A strange season on the ‘Big E’ continues. The latest news will affect climbers hoping to summit this fall.
The government of China controls permits and infrastructure on the north side of Mount Everest. This week China announced it will close the mountain because it “witnessed a series of problems including an illegal north-south traverse by a Polish climber.”
The closure should not affect climbers attempting the traditional route from Nepal.
The Himalayan Times reports that Everest and also the peaks of Cho-Oyu and Shishapangma will be closed for climbing in autumn 2017.
Autumn is the secondary season on Mount Everest. Most ascents take place in the spring. The majority of climbers traditionally start in Nepal on the mountain’s south side.
But the route from China, through Tibet, is becoming a more popular choice. Famous recent ascents followed this route, including Kilian Jornet’s two recent speed climbs up the world’s highest peak.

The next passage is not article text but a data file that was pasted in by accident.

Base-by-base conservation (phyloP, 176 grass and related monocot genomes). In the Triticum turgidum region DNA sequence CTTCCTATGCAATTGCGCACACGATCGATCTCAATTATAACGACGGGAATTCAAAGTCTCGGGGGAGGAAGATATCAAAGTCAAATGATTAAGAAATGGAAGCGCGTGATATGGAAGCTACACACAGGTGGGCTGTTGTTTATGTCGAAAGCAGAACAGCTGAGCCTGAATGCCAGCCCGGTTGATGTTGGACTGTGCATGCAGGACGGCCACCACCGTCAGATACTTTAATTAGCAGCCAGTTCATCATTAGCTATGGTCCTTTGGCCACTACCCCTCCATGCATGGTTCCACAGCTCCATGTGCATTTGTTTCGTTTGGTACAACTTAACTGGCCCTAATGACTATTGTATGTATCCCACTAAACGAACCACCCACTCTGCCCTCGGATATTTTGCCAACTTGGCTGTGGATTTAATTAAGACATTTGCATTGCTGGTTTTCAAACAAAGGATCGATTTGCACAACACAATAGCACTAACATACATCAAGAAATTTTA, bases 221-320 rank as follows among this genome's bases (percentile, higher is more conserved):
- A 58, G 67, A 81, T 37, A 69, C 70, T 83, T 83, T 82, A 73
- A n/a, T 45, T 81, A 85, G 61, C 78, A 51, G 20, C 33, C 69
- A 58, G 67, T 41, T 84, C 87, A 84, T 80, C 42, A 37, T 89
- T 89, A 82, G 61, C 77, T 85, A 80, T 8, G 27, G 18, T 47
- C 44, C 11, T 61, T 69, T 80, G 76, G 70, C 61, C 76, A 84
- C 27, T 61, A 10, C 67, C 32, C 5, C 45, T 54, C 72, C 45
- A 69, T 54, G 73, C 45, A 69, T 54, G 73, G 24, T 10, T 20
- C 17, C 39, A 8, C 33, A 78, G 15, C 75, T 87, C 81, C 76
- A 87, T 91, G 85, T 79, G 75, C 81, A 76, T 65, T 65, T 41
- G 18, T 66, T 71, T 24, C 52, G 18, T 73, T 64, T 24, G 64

Why Is Mount Everest Closed (Fall 2017)
The Himalayan Times reports China will “close” Everest by not issuing any climbing permits this fall.
A Polish climber, Janusz Adam Adamski, “illegally scaled Mount Everest from the Tibetan side and traversed towards Nepal from the summit,” the paper noted.
Beyond the illegal traverse, officials also point to possible cultural violations. Adamski summited Everest on May 21. He unfurled a Tibetan flag and held up a photo of Dalai Lama on top. The image circulated widely on social media.
Chinese authorities “expressed serious concerns over such ‘malicious’ activities on Mt Everest” and they are looking to stop possible “harm to bilateral relations between [the] two countries” of China and Nepal.
–Read the full report on The Himalayan Times.